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Observational Study
. 2018 Oct;18(10):1127-1137.
doi: 10.1016/S1473-3099(18)30293-7. Epub 2018 Jul 24.

Epidemiological and Clinical Features of Laboratory-Diagnosed Severe Fever With Thrombocytopenia Syndrome in China, 2011-17: A Prospective Observational Study

Observational Study

Epidemiological and Clinical Features of Laboratory-Diagnosed Severe Fever With Thrombocytopenia Syndrome in China, 2011-17: A Prospective Observational Study

Hao Li et al. Lancet Infect Dis. .


Background: Severe fever with thrombocytopenia syndrome (SFTS) is an emerging infectious disease with an increasing case number and extensive geographical expansion, raising concerns locally and globally; however, the description of its clinical features needs to be addressed by large studies. We aimed to determine all the clinical features of SFTS in a large population of patients in an endemic area.

Methods: In this prospective observational study, data were collected on patients admitted to the People's Liberation Army Hospital in Xinyang, Henan Province, China, with laboratory-diagnosed SFTS. Demographic, clinical, laboratory, and treatment data were collected for each patient, and patients were followed up within 2 weeks after discharge or discontinuation of treatment. The association between each demographic, clinical, and laboratory variable with a fatal outcome was assessed. A clinical scoring model was designed for the early prediction of a fatal outcome, and the effect of treatment on outcome was analysed.

Findings: Between April 1, 2011, and Oct 31, 2017, 2096 patients with laboratory-confirmed SFTS were admitted. Mean age at admission was 61·4 years (SD 12·2) and 1239 (59%) patients were female. The case fatality rate (CFR) was 16·2% (95% CI 14·6-17·8). A higher risk was associated with being male (unadjusted odds ratio [OR] 1·45, 95% CI 1·15-1·83; p=0·002), older age (for a 10-year increase, unadjusted OR 1·82, 95% CI 1·62-2·04; p<0·0001), longer delay in admission (for every extra day taken before admission to hospital, unadjusted OR 1·18, 1·12-1·24; p<0·0001), presence of diarrhoea (adjusted OR 1·44, 1·12-1·87; p=0·005) or dyspnoea (adjusted OR 8·35, 5·97-11·69; p<0·0001), and development of haemorrhagic signs (adjusted OR 2·79, 95% CI 2·18-3·57; p<0·0001) or neurological symptoms (adjusted OR 30·26, 21·39-42·81; p<0·0001). Laboratory variables that were associated with death included abnormal concentrations of lactate dehydrogenase, aspartate aminotransferase, and blood urea nitrogen, and abnormal neutrophil percentage, which together with age and neurological symptoms were combined in the clinical scoring system. A total score of more than 8 was the optimal threshold to predict risk of death for patients who were evaluated within 6 days after symptom onset (area under the curve 0·879, 95% CI 0·855-0·902). For all participants, viraemia was a strong predictor of fatal outcome (all p<0·0001). Ribavirin therapy was effective in reducing CFR from 6·25% (15 of 240 participants) to 1·16% (two of 173 participants), but only in patients with a viral load below 1×106 copies per mL (hazard ratio 9·72, 95% CI 1·30-72·87; p=0·027).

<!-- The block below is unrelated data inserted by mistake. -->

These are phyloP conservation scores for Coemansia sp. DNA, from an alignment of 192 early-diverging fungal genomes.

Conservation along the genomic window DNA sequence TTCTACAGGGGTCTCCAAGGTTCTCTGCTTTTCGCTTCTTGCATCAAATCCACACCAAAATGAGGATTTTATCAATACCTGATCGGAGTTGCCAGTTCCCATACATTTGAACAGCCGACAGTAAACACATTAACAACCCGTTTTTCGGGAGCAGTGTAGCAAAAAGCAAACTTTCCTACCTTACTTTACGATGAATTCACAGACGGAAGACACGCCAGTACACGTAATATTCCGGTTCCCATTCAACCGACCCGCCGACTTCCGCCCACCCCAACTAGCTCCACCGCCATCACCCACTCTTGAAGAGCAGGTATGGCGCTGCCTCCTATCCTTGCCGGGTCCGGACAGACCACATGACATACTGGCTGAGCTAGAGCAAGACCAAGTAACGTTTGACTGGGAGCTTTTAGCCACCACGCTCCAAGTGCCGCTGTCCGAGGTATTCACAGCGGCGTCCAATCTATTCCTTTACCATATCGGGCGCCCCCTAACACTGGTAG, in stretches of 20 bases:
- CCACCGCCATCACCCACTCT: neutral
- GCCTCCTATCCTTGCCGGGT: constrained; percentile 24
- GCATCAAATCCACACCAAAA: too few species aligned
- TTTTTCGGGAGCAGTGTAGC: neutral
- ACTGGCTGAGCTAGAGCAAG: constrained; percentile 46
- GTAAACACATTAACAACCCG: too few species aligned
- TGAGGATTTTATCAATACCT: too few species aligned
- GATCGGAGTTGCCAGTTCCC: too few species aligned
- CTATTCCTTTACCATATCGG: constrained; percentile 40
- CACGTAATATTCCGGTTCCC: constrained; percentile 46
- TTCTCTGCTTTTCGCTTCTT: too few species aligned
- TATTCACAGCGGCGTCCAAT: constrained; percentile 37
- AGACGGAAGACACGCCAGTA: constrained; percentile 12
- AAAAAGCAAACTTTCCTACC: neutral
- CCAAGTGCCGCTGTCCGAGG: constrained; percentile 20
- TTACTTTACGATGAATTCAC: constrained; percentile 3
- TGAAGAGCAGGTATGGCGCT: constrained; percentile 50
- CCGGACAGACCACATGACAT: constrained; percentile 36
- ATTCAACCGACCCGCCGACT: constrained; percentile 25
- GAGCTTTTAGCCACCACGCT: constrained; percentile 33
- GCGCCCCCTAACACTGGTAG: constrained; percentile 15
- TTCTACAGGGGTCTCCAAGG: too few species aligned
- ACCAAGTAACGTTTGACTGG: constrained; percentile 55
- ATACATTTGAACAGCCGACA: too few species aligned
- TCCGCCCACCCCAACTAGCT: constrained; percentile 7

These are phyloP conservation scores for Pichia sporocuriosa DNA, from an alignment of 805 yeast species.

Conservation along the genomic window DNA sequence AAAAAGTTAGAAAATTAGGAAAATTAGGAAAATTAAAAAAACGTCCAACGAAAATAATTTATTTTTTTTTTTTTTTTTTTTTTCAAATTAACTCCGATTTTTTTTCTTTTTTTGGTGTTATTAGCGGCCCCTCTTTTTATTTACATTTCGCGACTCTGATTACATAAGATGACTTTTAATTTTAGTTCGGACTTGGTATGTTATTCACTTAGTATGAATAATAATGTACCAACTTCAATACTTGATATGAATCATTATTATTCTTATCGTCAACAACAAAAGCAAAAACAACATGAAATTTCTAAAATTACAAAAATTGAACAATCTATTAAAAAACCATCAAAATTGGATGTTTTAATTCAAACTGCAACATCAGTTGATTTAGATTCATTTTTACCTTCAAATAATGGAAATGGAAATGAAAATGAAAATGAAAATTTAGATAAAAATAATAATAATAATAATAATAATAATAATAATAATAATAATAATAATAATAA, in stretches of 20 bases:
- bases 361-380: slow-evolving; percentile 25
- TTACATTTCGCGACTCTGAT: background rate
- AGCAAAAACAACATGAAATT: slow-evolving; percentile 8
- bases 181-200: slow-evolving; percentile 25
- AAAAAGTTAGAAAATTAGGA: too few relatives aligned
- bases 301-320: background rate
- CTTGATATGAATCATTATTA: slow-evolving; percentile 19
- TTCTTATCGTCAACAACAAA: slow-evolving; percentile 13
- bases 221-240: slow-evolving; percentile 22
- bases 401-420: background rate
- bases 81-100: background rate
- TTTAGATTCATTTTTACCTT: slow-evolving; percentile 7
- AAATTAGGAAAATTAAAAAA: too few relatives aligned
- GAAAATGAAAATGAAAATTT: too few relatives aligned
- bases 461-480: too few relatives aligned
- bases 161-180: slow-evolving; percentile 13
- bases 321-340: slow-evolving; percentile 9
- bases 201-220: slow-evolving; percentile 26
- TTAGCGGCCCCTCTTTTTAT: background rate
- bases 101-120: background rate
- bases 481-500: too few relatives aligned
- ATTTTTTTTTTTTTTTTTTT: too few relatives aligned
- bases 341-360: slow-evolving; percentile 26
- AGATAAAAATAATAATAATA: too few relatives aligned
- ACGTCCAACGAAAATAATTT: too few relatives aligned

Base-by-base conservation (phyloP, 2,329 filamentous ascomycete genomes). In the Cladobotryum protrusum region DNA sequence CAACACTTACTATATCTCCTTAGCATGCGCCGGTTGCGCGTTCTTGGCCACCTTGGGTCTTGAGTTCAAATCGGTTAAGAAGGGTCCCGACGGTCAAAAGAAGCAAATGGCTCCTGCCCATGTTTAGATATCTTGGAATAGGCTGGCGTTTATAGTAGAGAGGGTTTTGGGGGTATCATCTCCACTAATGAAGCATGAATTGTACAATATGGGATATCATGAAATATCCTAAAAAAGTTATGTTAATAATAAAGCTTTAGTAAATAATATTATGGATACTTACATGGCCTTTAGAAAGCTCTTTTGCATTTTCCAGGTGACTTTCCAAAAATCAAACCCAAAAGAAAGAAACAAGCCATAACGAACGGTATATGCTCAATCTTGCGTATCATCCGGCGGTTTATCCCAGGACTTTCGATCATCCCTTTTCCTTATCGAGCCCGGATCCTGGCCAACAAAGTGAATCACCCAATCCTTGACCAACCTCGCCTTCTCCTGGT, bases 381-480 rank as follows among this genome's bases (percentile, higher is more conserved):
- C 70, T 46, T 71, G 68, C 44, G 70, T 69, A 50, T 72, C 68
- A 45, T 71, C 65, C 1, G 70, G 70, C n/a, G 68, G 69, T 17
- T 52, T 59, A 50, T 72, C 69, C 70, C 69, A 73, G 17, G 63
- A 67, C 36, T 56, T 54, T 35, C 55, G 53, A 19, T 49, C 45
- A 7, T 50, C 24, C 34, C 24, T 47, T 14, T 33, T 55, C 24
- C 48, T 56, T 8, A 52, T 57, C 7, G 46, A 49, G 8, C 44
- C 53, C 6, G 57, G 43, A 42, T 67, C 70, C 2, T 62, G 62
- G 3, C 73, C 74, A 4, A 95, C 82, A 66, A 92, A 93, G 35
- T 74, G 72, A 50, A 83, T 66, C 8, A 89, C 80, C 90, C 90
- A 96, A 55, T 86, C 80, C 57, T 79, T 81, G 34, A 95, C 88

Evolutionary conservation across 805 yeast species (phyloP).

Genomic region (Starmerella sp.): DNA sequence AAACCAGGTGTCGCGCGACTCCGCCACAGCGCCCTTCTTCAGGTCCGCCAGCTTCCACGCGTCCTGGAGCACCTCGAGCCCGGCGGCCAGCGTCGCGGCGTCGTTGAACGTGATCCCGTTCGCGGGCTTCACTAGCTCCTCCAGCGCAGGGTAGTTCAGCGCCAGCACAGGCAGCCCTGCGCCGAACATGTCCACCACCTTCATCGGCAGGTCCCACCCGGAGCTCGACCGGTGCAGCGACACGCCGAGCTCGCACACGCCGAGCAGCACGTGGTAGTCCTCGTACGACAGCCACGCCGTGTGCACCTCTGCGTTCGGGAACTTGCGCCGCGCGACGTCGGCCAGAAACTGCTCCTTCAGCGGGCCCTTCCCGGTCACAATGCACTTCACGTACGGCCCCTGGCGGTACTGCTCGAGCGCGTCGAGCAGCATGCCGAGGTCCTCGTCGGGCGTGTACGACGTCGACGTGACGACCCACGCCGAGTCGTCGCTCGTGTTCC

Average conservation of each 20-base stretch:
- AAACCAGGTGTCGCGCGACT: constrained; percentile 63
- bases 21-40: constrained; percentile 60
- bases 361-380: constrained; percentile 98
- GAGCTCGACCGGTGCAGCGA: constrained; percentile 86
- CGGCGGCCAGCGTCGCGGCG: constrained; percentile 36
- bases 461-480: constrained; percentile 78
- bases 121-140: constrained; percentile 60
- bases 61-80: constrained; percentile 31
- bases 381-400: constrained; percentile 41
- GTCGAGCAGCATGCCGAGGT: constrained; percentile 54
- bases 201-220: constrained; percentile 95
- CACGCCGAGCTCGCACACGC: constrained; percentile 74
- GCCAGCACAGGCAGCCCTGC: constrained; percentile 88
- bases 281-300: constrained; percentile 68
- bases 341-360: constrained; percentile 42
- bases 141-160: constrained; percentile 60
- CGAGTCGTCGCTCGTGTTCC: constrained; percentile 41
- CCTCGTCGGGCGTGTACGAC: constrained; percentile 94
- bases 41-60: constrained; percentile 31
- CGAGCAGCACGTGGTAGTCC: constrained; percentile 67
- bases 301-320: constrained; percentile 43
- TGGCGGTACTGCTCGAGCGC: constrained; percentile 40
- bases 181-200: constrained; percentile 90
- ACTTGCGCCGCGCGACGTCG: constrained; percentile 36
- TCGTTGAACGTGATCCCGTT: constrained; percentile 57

Interpretation: The changing epidemiological features and high CFR of SFTS underscore the necessity of continued surveillance. Early prediction of fatal outcome can be attained by monitoring of clinical and laboratory data. Ribavirin should be applied early, with best results achieved before the viral load reaches 1 × 106 copies per mL.

Funding: National Natural Science Foundation of China.

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